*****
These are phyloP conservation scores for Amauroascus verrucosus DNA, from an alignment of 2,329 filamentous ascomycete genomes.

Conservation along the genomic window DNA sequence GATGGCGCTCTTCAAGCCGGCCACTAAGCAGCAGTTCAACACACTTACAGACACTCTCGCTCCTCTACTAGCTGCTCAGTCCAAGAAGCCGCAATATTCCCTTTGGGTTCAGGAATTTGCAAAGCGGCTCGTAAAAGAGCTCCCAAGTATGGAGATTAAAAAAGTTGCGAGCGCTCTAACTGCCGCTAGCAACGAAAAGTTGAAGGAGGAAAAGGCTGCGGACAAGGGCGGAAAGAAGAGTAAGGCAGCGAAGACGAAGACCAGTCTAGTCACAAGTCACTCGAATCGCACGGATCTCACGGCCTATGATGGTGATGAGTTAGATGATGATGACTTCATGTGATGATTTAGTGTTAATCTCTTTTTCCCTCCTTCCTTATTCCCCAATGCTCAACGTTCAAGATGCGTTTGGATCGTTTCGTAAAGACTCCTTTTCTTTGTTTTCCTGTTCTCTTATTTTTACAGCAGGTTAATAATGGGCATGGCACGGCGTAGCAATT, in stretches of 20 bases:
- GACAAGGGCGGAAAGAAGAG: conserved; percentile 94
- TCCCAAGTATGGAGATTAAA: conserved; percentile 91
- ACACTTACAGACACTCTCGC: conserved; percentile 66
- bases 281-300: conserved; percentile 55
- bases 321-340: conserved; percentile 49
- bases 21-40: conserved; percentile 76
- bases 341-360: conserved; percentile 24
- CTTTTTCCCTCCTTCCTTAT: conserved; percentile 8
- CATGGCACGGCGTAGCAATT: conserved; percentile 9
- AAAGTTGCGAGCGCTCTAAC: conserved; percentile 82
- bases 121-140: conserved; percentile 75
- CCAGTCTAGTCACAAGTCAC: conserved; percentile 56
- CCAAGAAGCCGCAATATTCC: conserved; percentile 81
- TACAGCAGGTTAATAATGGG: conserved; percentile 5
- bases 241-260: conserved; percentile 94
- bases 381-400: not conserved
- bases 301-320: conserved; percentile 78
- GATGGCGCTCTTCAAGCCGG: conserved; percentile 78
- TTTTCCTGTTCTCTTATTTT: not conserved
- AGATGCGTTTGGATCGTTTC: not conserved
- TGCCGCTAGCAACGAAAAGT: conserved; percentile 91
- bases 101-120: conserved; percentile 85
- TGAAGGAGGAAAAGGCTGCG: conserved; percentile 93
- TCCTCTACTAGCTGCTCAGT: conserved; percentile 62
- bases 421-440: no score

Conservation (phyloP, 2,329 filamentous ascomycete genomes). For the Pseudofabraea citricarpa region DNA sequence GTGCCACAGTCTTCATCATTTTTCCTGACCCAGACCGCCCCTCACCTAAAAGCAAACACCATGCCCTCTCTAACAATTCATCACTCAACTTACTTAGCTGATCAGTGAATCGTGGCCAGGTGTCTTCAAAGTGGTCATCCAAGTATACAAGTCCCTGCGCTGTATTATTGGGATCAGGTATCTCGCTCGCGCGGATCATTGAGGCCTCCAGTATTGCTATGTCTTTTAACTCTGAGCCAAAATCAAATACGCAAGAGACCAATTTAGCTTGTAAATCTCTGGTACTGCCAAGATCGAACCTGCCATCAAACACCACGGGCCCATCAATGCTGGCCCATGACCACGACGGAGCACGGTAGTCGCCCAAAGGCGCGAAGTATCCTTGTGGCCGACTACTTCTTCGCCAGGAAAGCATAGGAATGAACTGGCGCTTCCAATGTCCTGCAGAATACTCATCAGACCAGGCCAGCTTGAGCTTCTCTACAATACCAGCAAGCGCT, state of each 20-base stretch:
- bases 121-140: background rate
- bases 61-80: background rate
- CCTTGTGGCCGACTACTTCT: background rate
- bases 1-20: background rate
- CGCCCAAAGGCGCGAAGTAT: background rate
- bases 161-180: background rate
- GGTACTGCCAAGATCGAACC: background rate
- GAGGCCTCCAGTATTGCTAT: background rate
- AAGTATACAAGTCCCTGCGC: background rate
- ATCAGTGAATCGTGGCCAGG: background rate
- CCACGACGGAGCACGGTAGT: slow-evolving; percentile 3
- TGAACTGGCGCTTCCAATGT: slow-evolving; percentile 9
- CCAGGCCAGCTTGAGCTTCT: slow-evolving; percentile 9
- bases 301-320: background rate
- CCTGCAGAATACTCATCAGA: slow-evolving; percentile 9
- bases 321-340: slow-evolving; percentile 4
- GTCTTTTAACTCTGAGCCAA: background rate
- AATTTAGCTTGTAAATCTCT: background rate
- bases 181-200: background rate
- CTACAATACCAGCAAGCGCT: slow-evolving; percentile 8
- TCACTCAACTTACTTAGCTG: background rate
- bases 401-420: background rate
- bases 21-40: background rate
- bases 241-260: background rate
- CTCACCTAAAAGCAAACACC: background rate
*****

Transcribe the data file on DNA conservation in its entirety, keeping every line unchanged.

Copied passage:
These are phyloP conservation scores for Amauroascus verrucosus DNA, from an alignment of 2,329 filamentous ascomycete genomes.

Conservation along the genomic window DNA sequence GATGGCGCTCTTCAAGCCGGCCACTAAGCAGCAGTTCAACACACTTACAGACACTCTCGCTCCTCTACTAGCTGCTCAGTCCAAGAAGCCGCAATATTCCCTTTGGGTTCAGGAATTTGCAAAGCGGCTCGTAAAAGAGCTCCCAAGTATGGAGATTAAAAAAGTTGCGAGCGCTCTAACTGCCGCTAGCAACGAAAAGTTGAAGGAGGAAAAGGCTGCGGACAAGGGCGGAAAGAAGAGTAAGGCAGCGAAGACGAAGACCAGTCTAGTCACAAGTCACTCGAATCGCACGGATCTCACGGCCTATGATGGTGATGAGTTAGATGATGATGACTTCATGTGATGATTTAGTGTTAATCTCTTTTTCCCTCCTTCCTTATTCCCCAATGCTCAACGTTCAAGATGCGTTTGGATCGTTTCGTAAAGACTCCTTTTCTTTGTTTTCCTGTTCTCTTATTTTTACAGCAGGTTAATAATGGGCATGGCACGGCGTAGCAATT, in stretches of 20 bases:
- GACAAGGGCGGAAAGAAGAG: conserved; percentile 94
- TCCCAAGTATGGAGATTAAA: conserved; percentile 91
- ACACTTACAGACACTCTCGC: conserved; percentile 66
- bases 281-300: conserved; percentile 55
- bases 321-340: conserved; percentile 49
- bases 21-40: conserved; percentile 76
- bases 341-360: conserved; percentile 24
- CTTTTTCCCTCCTTCCTTAT: conserved; percentile 8
- CATGGCACGGCGTAGCAATT: conserved; percentile 9
- AAAGTTGCGAGCGCTCTAAC: conserved; percentile 82
- bases 121-140: conserved; percentile 75
- CCAGTCTAGTCACAAGTCAC: conserved; percentile 56
- CCAAGAAGCCGCAATATTCC: conserved; percentile 81
- TACAGCAGGTTAATAATGGG: conserved; percentile 5
- bases 241-260: conserved; percentile 94
- bases 381-400: not conserved
- bases 301-320: conserved; percentile 78
- GATGGCGCTCTTCAAGCCGG: conserved; percentile 78
- TTTTCCTGTTCTCTTATTTT: not conserved
- AGATGCGTTTGGATCGTTTC: not conserved
- TGCCGCTAGCAACGAAAAGT: conserved; percentile 91
- bases 101-120: conserved; percentile 85
- TGAAGGAGGAAAAGGCTGCG: conserved; percentile 93
- TCCTCTACTAGCTGCTCAGT: conserved; percentile 62
- bases 421-440: no score

Conservation (phyloP, 2,329 filamentous ascomycete genomes). For the Pseudofabraea citricarpa region DNA sequence GTGCCACAGTCTTCATCATTTTTCCTGACCCAGACCGCCCCTCACCTAAAAGCAAACACCATGCCCTCTCTAACAATTCATCACTCAACTTACTTAGCTGATCAGTGAATCGTGGCCAGGTGTCTTCAAAGTGGTCATCCAAGTATACAAGTCCCTGCGCTGTATTATTGGGATCAGGTATCTCGCTCGCGCGGATCATTGAGGCCTCCAGTATTGCTATGTCTTTTAACTCTGAGCCAAAATCAAATACGCAAGAGACCAATTTAGCTTGTAAATCTCTGGTACTGCCAAGATCGAACCTGCCATCAAACACCACGGGCCCATCAATGCTGGCCCATGACCACGACGGAGCACGGTAGTCGCCCAAAGGCGCGAAGTATCCTTGTGGCCGACTACTTCTTCGCCAGGAAAGCATAGGAATGAACTGGCGCTTCCAATGTCCTGCAGAATACTCATCAGACCAGGCCAGCTTGAGCTTCTCTACAATACCAGCAAGCGCT, state of each 20-base stretch:
- bases 121-140: background rate
- bases 61-80: background rate
- CCTTGTGGCCGACTACTTCT: background rate
- bases 1-20: background rate
- CGCCCAAAGGCGCGAAGTAT: background rate
- bases 161-180: background rate
- GGTACTGCCAAGATCGAACC: background rate
- GAGGCCTCCAGTATTGCTAT: background rate
- AAGTATACAAGTCCCTGCGC: background rate
- ATCAGTGAATCGTGGCCAGG: background rate
- CCACGACGGAGCACGGTAGT: slow-evolving; percentile 3
- TGAACTGGCGCTTCCAATGT: slow-evolving; percentile 9
- CCAGGCCAGCTTGAGCTTCT: slow-evolving; percentile 9
- bases 301-320: background rate
- CCTGCAGAATACTCATCAGA: slow-evolving; percentile 9
- bases 321-340: slow-evolving; percentile 4
- GTCTTTTAACTCTGAGCCAA: background rate
- AATTTAGCTTGTAAATCTCT: background rate
- bases 181-200: background rate
- CTACAATACCAGCAAGCGCT: slow-evolving; percentile 8
- TCACTCAACTTACTTAGCTG: background rate
- bases 401-420: background rate
- bases 21-40: background rate
- bases 241-260: background rate
- CTCACCTAAAAGCAAACACC: background rate